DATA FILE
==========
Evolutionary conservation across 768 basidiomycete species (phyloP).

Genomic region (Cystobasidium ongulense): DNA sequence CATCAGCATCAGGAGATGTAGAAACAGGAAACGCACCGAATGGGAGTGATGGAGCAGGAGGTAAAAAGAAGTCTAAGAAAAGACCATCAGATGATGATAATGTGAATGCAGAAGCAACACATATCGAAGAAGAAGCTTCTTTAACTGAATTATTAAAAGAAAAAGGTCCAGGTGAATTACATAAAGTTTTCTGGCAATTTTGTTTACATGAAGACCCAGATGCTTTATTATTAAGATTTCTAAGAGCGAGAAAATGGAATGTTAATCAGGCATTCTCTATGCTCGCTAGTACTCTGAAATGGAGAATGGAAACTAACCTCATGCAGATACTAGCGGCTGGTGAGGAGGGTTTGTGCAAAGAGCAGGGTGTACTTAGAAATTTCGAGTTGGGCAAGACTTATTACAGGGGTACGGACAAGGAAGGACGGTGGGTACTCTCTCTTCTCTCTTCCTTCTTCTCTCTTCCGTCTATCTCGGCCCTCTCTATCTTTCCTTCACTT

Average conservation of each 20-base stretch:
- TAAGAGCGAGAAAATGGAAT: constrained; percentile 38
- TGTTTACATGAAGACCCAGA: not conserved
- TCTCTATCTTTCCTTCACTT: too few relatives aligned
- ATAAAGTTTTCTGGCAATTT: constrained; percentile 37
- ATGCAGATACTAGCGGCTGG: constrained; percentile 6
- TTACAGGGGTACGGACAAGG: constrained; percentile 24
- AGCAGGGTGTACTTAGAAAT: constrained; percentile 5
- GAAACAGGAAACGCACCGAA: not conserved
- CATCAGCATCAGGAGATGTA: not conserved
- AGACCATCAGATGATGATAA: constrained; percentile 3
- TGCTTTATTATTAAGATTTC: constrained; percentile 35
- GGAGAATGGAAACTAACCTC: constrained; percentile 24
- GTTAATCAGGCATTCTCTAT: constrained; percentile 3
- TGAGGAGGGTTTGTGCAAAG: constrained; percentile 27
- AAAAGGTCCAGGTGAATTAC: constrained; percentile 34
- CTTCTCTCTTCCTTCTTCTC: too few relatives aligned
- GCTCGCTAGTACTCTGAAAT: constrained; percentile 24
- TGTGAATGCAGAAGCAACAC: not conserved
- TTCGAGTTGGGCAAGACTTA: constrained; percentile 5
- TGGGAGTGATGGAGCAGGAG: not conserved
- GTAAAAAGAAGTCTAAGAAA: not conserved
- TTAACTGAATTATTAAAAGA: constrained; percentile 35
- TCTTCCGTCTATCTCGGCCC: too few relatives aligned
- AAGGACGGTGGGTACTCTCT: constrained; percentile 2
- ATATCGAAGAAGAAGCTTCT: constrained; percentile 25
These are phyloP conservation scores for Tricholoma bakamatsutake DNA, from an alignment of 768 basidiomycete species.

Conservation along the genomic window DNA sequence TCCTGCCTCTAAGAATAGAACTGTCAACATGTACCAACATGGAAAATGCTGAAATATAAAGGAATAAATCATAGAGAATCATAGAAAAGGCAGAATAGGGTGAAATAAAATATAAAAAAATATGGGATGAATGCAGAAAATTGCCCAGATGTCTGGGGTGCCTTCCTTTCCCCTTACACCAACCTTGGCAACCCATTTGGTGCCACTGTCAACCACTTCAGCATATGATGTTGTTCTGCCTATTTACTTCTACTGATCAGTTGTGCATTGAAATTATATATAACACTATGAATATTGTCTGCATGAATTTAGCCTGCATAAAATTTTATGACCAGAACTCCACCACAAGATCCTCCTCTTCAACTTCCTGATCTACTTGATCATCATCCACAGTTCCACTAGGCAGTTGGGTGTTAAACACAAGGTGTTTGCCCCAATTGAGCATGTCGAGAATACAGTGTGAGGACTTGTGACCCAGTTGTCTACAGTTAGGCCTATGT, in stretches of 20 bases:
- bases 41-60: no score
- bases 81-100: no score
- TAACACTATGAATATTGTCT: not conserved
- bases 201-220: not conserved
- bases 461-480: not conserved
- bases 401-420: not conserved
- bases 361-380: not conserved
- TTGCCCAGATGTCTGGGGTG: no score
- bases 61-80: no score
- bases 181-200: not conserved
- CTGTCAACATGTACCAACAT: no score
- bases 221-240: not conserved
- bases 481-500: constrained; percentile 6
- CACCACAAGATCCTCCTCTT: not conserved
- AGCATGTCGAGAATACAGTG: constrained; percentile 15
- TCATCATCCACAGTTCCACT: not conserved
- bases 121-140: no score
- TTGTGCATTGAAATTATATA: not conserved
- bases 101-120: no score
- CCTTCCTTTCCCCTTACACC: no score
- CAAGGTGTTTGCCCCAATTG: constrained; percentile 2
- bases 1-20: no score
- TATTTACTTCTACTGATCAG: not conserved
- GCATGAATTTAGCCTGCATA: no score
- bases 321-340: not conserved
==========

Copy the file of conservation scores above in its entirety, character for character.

Evolutionary conservation across 768 basidiomycete species (phyloP).

Genomic region (Cystobasidium ongulense): DNA sequence CATCAGCATCAGGAGATGTAGAAACAGGAAACGCACCGAATGGGAGTGATGGAGCAGGAGGTAAAAAGAAGTCTAAGAAAAGACCATCAGATGATGATAATGTGAATGCAGAAGCAACACATATCGAAGAAGAAGCTTCTTTAACTGAATTATTAAAAGAAAAAGGTCCAGGTGAATTACATAAAGTTTTCTGGCAATTTTGTTTACATGAAGACCCAGATGCTTTATTATTAAGATTTCTAAGAGCGAGAAAATGGAATGTTAATCAGGCATTCTCTATGCTCGCTAGTACTCTGAAATGGAGAATGGAAACTAACCTCATGCAGATACTAGCGGCTGGTGAGGAGGGTTTGTGCAAAGAGCAGGGTGTACTTAGAAATTTCGAGTTGGGCAAGACTTATTACAGGGGTACGGACAAGGAAGGACGGTGGGTACTCTCTCTTCTCTCTTCCTTCTTCTCTCTTCCGTCTATCTCGGCCCTCTCTATCTTTCCTTCACTT

Average conservation of each 20-base stretch:
- TAAGAGCGAGAAAATGGAAT: constrained; percentile 38
- TGTTTACATGAAGACCCAGA: not conserved
- TCTCTATCTTTCCTTCACTT: too few relatives aligned
- ATAAAGTTTTCTGGCAATTT: constrained; percentile 37
- ATGCAGATACTAGCGGCTGG: constrained; percentile 6
- TTACAGGGGTACGGACAAGG: constrained; percentile 24
- AGCAGGGTGTACTTAGAAAT: constrained; percentile 5
- GAAACAGGAAACGCACCGAA: not conserved
- CATCAGCATCAGGAGATGTA: not conserved
- AGACCATCAGATGATGATAA: constrained; percentile 3
- TGCTTTATTATTAAGATTTC: constrained; percentile 35
- GGAGAATGGAAACTAACCTC: constrained; percentile 24
- GTTAATCAGGCATTCTCTAT: constrained; percentile 3
- TGAGGAGGGTTTGTGCAAAG: constrained; percentile 27
- AAAAGGTCCAGGTGAATTAC: constrained; percentile 34
- CTTCTCTCTTCCTTCTTCTC: too few relatives aligned
- GCTCGCTAGTACTCTGAAAT: constrained; percentile 24
- TGTGAATGCAGAAGCAACAC: not conserved
- TTCGAGTTGGGCAAGACTTA: constrained; percentile 5
- TGGGAGTGATGGAGCAGGAG: not conserved
- GTAAAAAGAAGTCTAAGAAA: not conserved
- TTAACTGAATTATTAAAAGA: constrained; percentile 35
- TCTTCCGTCTATCTCGGCCC: too few relatives aligned
- AAGGACGGTGGGTACTCTCT: constrained; percentile 2
- ATATCGAAGAAGAAGCTTCT: constrained; percentile 25
These are phyloP conservation scores for Tricholoma bakamatsutake DNA, from an alignment of 768 basidiomycete species.

Conservation along the genomic window DNA sequence TCCTGCCTCTAAGAATAGAACTGTCAACATGTACCAACATGGAAAATGCTGAAATATAAAGGAATAAATCATAGAGAATCATAGAAAAGGCAGAATAGGGTGAAATAAAATATAAAAAAATATGGGATGAATGCAGAAAATTGCCCAGATGTCTGGGGTGCCTTCCTTTCCCCTTACACCAACCTTGGCAACCCATTTGGTGCCACTGTCAACCACTTCAGCATATGATGTTGTTCTGCCTATTTACTTCTACTGATCAGTTGTGCATTGAAATTATATATAACACTATGAATATTGTCTGCATGAATTTAGCCTGCATAAAATTTTATGACCAGAACTCCACCACAAGATCCTCCTCTTCAACTTCCTGATCTACTTGATCATCATCCACAGTTCCACTAGGCAGTTGGGTGTTAAACACAAGGTGTTTGCCCCAATTGAGCATGTCGAGAATACAGTGTGAGGACTTGTGACCCAGTTGTCTACAGTTAGGCCTATGT, in stretches of 20 bases:
- bases 41-60: no score
- bases 81-100: no score
- TAACACTATGAATATTGTCT: not conserved
- bases 201-220: not conserved
- bases 461-480: not conserved
- bases 401-420: not conserved
- bases 361-380: not conserved
- TTGCCCAGATGTCTGGGGTG: no score
- bases 61-80: no score
- bases 181-200: not conserved
- CTGTCAACATGTACCAACAT: no score
- bases 221-240: not conserved
- bases 481-500: constrained; percentile 6
- CACCACAAGATCCTCCTCTT: not conserved
- AGCATGTCGAGAATACAGTG: constrained; percentile 15
- TCATCATCCACAGTTCCACT: not conserved
- bases 121-140: no score
- TTGTGCATTGAAATTATATA: not conserved
- bases 101-120: no score
- CCTTCCTTTCCCCTTACACC: no score
- CAAGGTGTTTGCCCCAATTG: constrained; percentile 2
- bases 1-20: no score
- TATTTACTTCTACTGATCAG: not conserved
- GCATGAATTTAGCCTGCATA: no score
- bases 321-340: not conserved